Equal Pay Amendment Bill Introduced

21 September 2018


The Bill, introduced on 19 September, is the latest in a long line of proposals to amend the Equal Pay Act of 1972. 

People often use the terms Pay Equity and Equal Pay interchangeably, but they are different concepts.  The Bill addresses both issues. The Equal Pay obligations require that male and female employees be paid the same remuneration for performing the same work. Pay Equity on the other hand is about realigning the rates of pay for work currently or historically performed by women with low bargaining power.

The stated purpose of this Bill is to "improve the process for raising and progressing pay equity claims and eliminate and prevent discrimination, on the basis of sex, in the remuneration and employment terms and conditions for work done within female dominated jobs”. It aims to provide a simple and accessible process for claimants to progress a pay equity claim. The Bill:

  • Establishes a process for pay equity claims.
  • Prohibits differentiation based on sex in the rate of remuneration offered to employees for work that is predominately performed by women and has been historically or currently undervalued; and
  • Enables employees to raise claims relating to sex discrimination in employment (equal pay claim); and
  • Permits the courts or the Employment Relations Authority to award an amount of back pay in a pay equity determination.


  • Employee(s) may raise a claim at any time. Claims must be in writing.
  • The Employer must acknowledge receipt of the claim within 5 days and give notice to all other affected employees within 20 days.
  • The employer must then decide whether the claim is “arguable”.  A claim is arguable if it relates to work that is predominantly performed by female employees and the work is currently or has been historically undervalued. The Bill sets a low threshold for determining whether a claim is arguable. The employer must give a decision within 65 days or it is deemed to have been accepted that the claim is arguable.
  • If the claim is arguable, the parties must enter into pay equity bargaining to agree on an enduring settlement.
  • The process will ordinarily involve an assessment of the work in question against comparable work.  Comparators may include any of the following:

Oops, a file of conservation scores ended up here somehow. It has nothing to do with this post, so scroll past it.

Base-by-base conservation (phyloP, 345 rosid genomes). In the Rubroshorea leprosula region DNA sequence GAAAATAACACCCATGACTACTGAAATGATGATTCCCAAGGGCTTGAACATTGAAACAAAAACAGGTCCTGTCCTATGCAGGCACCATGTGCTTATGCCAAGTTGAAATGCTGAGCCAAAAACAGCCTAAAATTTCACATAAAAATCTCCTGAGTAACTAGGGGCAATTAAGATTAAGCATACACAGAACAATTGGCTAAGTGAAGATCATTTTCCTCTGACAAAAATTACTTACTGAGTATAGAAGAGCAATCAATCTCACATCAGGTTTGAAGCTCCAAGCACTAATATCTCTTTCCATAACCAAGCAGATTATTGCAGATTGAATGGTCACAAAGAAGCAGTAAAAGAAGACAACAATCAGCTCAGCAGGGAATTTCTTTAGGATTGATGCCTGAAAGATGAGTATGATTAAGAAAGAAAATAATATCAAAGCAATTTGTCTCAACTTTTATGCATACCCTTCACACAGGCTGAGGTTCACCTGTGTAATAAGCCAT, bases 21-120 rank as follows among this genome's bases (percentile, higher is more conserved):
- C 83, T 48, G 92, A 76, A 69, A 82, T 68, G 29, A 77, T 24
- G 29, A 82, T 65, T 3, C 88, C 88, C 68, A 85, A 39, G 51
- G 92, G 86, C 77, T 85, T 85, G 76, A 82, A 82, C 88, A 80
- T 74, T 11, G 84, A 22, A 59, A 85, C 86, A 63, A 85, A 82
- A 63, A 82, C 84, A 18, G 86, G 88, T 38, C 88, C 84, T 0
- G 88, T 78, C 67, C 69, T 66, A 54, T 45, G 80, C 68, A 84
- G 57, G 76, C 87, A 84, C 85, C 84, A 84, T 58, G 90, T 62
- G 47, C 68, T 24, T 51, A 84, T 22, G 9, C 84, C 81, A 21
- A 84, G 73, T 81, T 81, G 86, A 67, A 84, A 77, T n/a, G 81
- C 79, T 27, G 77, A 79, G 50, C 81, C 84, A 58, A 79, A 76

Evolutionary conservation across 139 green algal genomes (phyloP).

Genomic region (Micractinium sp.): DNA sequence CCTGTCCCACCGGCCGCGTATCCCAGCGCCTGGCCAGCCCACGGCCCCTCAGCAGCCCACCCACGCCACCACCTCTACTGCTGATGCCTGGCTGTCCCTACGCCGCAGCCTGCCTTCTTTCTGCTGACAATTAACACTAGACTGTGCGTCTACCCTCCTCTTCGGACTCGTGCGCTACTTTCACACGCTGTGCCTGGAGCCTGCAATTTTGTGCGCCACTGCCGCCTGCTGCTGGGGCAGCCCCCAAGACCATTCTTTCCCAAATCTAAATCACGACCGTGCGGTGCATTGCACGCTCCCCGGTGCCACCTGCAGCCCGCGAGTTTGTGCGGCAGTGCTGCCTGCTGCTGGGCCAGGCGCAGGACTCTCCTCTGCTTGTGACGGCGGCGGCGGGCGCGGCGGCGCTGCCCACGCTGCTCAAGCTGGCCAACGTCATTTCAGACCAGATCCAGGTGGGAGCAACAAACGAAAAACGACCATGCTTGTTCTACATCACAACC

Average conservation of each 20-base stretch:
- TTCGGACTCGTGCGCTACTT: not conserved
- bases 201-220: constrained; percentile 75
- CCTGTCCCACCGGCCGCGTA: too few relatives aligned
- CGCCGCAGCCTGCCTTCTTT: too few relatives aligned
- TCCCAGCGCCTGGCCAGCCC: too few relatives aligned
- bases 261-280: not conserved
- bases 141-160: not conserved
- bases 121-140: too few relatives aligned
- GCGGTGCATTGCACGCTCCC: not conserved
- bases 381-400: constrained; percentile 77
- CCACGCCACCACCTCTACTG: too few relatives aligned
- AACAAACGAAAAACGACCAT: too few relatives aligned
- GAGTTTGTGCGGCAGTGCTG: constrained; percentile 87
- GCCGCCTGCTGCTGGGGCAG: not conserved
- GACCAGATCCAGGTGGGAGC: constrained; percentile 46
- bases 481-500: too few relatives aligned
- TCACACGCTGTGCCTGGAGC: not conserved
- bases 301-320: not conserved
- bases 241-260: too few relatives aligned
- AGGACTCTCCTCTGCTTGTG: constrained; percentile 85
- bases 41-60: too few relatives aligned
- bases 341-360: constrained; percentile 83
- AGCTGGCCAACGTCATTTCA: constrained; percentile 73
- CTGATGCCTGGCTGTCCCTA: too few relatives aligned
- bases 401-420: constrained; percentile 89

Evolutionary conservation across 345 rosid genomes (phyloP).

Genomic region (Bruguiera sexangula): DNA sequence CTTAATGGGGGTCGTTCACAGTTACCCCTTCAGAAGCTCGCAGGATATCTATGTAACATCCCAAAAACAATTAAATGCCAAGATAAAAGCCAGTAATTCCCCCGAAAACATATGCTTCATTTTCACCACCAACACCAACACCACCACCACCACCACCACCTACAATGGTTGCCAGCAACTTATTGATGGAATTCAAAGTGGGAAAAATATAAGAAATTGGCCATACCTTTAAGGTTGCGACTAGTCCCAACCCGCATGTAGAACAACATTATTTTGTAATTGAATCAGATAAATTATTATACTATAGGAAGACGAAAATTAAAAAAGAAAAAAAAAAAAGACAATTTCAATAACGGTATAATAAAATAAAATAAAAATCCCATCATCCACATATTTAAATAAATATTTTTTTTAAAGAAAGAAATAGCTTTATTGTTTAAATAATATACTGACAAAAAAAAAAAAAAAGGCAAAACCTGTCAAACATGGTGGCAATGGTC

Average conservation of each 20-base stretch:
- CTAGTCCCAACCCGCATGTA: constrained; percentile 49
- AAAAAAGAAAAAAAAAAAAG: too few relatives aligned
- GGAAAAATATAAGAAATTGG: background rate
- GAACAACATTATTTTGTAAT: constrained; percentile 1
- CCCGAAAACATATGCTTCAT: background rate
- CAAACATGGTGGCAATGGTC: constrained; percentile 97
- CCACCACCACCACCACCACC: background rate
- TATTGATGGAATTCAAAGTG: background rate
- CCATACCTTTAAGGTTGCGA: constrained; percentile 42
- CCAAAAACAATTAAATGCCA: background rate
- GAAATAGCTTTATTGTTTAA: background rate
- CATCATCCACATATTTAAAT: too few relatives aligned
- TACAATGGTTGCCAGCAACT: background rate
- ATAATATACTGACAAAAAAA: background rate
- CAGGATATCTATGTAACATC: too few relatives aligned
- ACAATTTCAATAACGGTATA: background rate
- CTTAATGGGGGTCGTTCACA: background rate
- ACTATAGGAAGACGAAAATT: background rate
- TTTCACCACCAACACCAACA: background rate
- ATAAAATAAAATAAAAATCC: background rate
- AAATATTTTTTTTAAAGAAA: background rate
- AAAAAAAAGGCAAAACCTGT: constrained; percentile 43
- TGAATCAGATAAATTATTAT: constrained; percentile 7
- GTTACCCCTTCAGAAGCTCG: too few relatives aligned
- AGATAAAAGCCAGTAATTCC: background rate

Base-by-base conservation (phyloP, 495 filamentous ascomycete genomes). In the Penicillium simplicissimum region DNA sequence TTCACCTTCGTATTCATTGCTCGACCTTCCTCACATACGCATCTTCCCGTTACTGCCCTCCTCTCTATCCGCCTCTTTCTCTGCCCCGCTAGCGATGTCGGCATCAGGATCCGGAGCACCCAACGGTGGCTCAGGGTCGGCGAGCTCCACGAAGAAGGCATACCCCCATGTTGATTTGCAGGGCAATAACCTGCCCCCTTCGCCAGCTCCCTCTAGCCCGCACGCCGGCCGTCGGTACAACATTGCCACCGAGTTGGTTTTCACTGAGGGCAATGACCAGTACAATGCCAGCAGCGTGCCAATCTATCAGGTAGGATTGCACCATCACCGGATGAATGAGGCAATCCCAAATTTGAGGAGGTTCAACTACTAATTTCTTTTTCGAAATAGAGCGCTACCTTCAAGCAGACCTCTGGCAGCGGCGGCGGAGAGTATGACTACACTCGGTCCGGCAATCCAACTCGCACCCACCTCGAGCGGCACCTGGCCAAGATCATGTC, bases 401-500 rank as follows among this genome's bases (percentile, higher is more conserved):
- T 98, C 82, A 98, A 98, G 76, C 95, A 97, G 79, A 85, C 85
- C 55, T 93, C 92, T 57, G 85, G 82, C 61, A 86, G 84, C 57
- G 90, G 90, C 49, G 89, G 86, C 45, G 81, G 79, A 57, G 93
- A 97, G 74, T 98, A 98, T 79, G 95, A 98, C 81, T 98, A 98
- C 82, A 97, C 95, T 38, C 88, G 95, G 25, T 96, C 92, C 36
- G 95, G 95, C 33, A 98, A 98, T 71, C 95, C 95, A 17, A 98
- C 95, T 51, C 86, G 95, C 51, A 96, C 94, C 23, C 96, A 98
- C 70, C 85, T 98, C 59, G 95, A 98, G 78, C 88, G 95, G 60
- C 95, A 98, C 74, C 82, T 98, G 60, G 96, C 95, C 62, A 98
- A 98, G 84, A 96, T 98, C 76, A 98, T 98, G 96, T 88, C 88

• Work performed by male comparators that is the same or substantially similar work,
    • Work performed by male comparators that is different but involves the same or substantially similar skills, experience etc
    • Any other comparators the parties consider useful.
  • There is a dispute resolution process and the ERA can determine:
    • Whether a claim is arguable.
    • Whether the work is currently or has been historically undervalued.
    • What the terms and conditions of employment will be, provided other reasonable alternatives have been exhausted.
  • The ERA or the courts can award back pay.


There is a process to consolidate claims.

  • If an employer receives multiple claims that relate to similar work, those claims must be treated as one claim. In that case the claimants must agree on how the consolidated claim will be progressed and who will represent them.
  • If multiple employers receive claims from employees who perform substantially similar work the parties may agree to consolidate.  In that case at the end of the process, each employer must enter into a separate settlement.

Pay Equity bargaining is distinct from collective bargaining:

  • A pay equity claim may be raised at any time, including while there is a current collective agreement in place. 
  • Failure to settle a pay equity claim can’t be used as a reason not to settle a collective agreement.
  • Strike action in relation to pay equity bargaining is unlawful.

        But there are some similarities. 

  • The parties must provide information to each other that is necessary to support the claims or to respond to them.
  • Mediation is available to the parties.
  • An application may be made to the ERA for facilitation, but the threshold is lower than for collective bargaining.  The only grounds are serious and sustained breaches of good faith and where sufficient efforts, including mediation, have failed to resolve a claim. 
  • A claim may be raised under the Human Rights Act or the Employment Relations Act, but not both.


  • The maximum period in all cases is 6 years.
  • Claims notified before the amendment is enacted may receive an award back to the date the claim was raised.
  • Claims raised in the first 5 years after the amendment is enacted may be backdated to the date the claim was raised.
  • Claims raised more than 5 years after the amendment is enacted may be backdated to the date which is 5 years after the date on which the amendment came into effect.  This is to provide encouragement to resolve claims as soon as possible.


While the cause is just, from early 2019 this legislation will result in wide ranging and time consuming discussions for many organisations over the next few years.  In the public sector the opportunities are obvious – think nurses, teachers, social workers and so on.  However, there will be many opportunities in the private sector also – think secretarial staff, cleaners, cafeteria employees, retail assistants and so on.

Either way, all the parties will all have to adjust to new relativities in the workplace.